The article on price increases after hospital mergers ("Going Up," May 3, p. 2)-and the study it describes-may be misleading.
Glenn Melnick, a finance professor at the University of Southern California, Los Angeles, who led the research for this Rand Corp. study, was espousing the same theory in 1991-1993, when he was the Federal Trade Commission's expert witness against Ukiah (Calif.) Adventist Hospital's purchase of the assets of Ukiah General Hospital. The theory seemed to be rejected by that agency when it dismissed the case against our facility.
The article indicates that price increases occurred in all cases in which mergers took place. Is that a surprise? The suppliers for Ukiah Adventist Hospital did not modify their practice of increasing supply costs, nor were employees' expectations for wage adjustments reduced just because we merged operations. However, operational efficiencies from the consolidation did allow us to have the lowest charge per patient discharge when compared with similar facilities in our region. What should be looked at is how increases compare with those of other hospitals in the geographic region or in comparable nonmerged markets.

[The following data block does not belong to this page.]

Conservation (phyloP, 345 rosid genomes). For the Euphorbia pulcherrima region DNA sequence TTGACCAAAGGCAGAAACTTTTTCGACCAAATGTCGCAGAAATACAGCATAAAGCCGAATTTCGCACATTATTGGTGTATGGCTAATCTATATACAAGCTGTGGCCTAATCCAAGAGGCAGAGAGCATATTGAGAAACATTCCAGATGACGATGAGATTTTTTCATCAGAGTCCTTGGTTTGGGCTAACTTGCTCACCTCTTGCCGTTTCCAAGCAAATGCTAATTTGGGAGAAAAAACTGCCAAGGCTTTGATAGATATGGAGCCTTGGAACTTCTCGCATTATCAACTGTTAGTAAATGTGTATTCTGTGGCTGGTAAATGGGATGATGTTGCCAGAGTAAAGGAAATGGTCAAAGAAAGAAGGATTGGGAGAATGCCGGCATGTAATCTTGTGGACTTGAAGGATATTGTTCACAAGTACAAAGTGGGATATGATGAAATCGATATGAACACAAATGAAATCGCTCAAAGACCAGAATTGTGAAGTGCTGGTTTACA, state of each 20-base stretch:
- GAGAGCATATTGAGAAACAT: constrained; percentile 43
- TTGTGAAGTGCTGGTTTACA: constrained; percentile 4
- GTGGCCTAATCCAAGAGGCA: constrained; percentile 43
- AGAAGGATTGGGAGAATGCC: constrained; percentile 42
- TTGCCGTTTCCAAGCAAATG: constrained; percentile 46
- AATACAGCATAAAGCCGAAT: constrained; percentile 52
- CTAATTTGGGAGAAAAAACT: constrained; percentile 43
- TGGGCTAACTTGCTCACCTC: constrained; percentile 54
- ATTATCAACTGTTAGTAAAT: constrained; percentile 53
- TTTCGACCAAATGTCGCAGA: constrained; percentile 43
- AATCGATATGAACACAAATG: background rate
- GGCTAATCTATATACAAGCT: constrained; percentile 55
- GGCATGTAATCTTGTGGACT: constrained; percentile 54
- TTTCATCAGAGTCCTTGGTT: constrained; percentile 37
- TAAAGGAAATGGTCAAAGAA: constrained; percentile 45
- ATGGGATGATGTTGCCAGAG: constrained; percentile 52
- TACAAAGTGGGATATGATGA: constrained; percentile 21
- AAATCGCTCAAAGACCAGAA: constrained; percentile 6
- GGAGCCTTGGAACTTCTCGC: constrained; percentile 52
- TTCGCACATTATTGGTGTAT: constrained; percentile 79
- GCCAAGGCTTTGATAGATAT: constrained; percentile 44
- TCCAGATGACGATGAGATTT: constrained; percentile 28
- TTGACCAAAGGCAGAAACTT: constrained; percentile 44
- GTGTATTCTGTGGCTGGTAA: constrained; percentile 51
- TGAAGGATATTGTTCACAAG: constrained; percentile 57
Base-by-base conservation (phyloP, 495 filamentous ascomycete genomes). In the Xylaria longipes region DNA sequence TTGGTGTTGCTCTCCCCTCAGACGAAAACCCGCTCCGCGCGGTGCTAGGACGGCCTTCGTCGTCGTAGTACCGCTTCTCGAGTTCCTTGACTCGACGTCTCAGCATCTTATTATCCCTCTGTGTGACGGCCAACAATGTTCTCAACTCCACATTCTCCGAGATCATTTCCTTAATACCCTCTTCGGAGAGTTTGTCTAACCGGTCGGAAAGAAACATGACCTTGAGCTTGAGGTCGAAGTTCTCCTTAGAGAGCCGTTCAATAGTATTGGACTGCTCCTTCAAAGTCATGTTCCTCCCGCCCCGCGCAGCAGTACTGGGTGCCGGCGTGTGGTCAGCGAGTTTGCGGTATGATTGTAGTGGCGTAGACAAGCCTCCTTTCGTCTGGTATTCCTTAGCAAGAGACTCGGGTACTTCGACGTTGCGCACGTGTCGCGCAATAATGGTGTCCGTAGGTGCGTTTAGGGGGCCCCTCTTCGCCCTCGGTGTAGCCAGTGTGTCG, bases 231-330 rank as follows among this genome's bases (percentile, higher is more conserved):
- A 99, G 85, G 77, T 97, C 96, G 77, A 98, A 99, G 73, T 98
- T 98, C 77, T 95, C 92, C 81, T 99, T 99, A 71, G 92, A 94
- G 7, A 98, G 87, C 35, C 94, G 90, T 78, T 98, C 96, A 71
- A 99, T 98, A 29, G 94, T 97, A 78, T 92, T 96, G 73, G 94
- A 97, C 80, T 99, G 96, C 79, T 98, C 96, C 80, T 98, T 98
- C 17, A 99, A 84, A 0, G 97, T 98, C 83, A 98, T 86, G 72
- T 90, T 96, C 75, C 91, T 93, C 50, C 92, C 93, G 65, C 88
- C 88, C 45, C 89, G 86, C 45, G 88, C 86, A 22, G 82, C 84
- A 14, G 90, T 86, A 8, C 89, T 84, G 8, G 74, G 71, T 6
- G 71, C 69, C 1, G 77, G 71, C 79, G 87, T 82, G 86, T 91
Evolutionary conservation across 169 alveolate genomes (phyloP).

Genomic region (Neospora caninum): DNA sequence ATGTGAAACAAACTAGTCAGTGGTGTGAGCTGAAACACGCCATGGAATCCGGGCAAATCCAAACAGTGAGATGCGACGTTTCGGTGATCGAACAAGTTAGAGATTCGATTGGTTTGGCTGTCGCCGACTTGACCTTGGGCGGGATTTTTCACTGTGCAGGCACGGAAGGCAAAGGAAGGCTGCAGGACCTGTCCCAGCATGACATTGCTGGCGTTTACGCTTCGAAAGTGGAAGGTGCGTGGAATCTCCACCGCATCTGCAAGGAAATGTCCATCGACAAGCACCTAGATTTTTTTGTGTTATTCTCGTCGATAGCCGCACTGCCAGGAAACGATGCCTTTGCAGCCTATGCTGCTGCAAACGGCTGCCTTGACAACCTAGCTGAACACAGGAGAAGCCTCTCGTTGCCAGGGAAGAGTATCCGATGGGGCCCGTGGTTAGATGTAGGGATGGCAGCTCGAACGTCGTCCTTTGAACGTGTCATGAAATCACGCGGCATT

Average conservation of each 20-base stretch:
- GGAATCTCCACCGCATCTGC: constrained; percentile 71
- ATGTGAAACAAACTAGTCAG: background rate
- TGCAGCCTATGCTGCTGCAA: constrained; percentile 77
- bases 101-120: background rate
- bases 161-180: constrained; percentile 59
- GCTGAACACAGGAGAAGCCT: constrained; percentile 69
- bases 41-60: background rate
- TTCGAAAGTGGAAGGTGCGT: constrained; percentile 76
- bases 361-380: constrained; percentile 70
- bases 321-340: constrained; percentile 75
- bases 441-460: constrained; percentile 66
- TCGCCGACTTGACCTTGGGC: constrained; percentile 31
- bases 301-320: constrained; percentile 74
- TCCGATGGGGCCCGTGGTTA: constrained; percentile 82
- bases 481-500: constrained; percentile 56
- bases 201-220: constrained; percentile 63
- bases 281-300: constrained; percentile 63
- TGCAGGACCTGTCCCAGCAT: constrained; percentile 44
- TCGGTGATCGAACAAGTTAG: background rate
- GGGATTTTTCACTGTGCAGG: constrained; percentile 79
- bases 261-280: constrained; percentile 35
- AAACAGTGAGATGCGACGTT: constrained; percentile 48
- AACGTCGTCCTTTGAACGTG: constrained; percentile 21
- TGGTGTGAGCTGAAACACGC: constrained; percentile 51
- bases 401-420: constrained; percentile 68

Does this study really validate what is going on in the marketplace, or is it just an attempt to validate long-held ideas and theories?
President, chief executive officer
Ukiah Valley Medical Center